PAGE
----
Good To Know

Small or large, life-changing or convenient, we at the Vector would like to present information that could have an impact on its students and faculty, whether its information that can be used on campus, or off. Instead of being taken by surprise and unprepared, we have you covered. There is never any harm in learning something new because you will never know when it could be used. At the end of each article our goal is to incur a mental or audible “That’s good to know”.

NJIT Anonymous Tip Line

Marketed by NJIT’s Student Senate, Public Safety now offers an Anonymous Tip Line on their website. Students can disclose information about an incident or concern they may have without admitting to who they are. When detailing an incident or concern, there are three categories to choose from: Safety, Crime Tips, and Quality of Life Concerns.

Public Safety can answer your 911 call starting in 2017

If you are on campus in times of an emergency and call 911, odds are you will speak to a representative from a completely different location. The process of exchanging information to the 911 center and then to the nearest police department or emergency unit can cost time that is crucial to the cause of the call. NJIT’s Public Safety recognized this and in an effort to improve their department, will be able to receive 911 distress calls starting Jan. 1, 2017. All the caller has to do is mention to the 911 center that they are on campus at NJIT and they will be passed to Public Safety where they would receive assistance at a faster rate. To understand more about Public Safety you can call (973-596-3120) or (973-596-3116) for General Information or check out their site at https://www5.njit.edu/publicsafety/.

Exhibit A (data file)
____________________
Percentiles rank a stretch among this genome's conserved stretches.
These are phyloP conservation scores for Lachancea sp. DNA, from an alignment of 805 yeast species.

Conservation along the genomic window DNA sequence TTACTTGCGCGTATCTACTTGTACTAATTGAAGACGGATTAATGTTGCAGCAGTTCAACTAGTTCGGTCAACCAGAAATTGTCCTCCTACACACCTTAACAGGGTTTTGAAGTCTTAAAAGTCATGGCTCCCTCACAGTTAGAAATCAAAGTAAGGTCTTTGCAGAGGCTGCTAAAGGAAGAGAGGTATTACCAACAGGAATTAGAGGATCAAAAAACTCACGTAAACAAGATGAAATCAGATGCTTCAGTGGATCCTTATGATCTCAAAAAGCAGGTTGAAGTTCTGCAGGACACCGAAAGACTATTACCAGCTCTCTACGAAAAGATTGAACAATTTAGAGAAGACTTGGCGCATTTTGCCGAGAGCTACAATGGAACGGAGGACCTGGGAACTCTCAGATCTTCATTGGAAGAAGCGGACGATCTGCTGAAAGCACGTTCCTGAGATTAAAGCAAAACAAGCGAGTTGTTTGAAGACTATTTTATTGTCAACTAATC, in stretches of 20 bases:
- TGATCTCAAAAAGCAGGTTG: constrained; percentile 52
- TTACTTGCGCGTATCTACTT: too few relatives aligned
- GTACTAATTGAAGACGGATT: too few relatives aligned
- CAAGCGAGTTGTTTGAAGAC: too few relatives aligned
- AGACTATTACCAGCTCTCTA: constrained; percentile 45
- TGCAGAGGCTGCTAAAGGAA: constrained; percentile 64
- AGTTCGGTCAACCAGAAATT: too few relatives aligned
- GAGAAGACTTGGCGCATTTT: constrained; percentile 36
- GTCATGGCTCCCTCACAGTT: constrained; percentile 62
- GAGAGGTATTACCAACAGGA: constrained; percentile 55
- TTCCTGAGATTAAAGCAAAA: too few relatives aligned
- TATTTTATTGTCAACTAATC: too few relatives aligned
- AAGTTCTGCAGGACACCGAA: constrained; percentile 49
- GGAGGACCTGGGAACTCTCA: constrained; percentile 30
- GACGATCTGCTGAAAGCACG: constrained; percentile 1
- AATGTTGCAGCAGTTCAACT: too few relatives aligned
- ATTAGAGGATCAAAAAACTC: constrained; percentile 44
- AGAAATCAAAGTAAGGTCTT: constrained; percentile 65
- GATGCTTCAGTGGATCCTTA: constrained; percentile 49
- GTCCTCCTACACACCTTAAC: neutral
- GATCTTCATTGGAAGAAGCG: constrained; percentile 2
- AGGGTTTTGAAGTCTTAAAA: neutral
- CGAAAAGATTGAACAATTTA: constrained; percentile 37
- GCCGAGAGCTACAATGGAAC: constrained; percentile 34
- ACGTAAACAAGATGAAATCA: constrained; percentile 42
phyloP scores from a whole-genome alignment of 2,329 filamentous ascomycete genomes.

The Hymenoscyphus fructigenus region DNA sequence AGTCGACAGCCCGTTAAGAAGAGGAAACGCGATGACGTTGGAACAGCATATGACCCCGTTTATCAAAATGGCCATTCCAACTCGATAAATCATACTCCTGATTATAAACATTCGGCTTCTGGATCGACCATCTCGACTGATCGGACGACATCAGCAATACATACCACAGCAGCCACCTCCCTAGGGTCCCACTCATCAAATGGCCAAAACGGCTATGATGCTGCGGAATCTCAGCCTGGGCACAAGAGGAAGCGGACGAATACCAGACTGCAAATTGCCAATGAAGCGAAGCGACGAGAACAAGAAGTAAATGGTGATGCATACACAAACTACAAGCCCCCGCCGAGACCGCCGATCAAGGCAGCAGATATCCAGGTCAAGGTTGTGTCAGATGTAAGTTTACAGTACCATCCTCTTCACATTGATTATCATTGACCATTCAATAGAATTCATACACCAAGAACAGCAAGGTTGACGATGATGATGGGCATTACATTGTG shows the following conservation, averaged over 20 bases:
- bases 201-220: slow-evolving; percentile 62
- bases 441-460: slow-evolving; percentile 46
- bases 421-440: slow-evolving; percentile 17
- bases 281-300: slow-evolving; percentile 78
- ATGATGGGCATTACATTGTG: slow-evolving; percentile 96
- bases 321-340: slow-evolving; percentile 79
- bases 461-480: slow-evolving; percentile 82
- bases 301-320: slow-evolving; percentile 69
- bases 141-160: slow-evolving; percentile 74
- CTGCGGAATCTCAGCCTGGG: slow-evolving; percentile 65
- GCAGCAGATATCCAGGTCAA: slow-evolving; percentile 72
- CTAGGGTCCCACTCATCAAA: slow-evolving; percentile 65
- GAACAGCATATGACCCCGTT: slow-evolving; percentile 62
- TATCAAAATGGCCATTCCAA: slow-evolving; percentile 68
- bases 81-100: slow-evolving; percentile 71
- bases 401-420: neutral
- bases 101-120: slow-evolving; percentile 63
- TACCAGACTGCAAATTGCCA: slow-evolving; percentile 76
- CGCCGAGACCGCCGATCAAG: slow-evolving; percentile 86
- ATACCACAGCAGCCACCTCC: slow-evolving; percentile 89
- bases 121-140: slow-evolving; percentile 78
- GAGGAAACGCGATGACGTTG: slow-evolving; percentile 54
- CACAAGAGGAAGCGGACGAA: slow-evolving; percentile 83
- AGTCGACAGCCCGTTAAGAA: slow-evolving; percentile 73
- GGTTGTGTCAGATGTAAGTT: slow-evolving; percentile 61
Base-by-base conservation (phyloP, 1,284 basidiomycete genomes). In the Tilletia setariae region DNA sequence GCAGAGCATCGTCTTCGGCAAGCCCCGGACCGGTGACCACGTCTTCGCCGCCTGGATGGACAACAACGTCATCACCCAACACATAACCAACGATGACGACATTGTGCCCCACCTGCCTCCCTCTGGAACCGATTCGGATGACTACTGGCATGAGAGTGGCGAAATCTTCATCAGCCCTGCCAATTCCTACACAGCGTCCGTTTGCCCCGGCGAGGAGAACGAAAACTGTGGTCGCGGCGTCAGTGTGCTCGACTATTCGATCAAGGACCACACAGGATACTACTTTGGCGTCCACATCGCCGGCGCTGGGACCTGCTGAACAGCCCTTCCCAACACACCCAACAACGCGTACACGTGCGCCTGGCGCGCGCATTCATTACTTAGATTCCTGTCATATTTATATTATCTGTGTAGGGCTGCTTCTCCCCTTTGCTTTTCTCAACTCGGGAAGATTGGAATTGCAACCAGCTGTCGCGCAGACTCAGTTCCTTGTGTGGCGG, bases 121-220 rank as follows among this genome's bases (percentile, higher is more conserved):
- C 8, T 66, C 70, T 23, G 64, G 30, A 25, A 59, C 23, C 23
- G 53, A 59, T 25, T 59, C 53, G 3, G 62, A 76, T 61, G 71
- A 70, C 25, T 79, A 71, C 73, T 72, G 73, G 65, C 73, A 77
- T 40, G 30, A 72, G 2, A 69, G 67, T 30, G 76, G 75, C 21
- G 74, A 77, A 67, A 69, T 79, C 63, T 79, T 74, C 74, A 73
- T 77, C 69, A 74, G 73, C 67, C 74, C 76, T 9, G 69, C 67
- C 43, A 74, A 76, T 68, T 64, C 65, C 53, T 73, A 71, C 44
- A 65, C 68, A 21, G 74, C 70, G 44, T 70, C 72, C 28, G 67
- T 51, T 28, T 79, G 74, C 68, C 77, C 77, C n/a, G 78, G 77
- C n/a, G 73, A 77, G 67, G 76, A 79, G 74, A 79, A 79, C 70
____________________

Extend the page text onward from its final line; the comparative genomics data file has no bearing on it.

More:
Stick with New Jersey news after the election

Now with the election having ended, people are likely to not pay as much attention to nationwide (or even local) news without a sensational headline. However, this does not mean it is okay to ignore everything in the news. With the recent trial in New Jersey convicting two former aides to Governor Christie over the Bridgegate debacle, residents should be paying attention to next year’s candidates for Governor. Even on a more local level, residents should keep news stories in mind, as there are still updates about the lead in Newark pipelines, and other sudden decisions, e.g., the 23 cent gas hike and the removal of the estate tax in 2018. Many would agree that the election is important, but so is what happens in everyday news.

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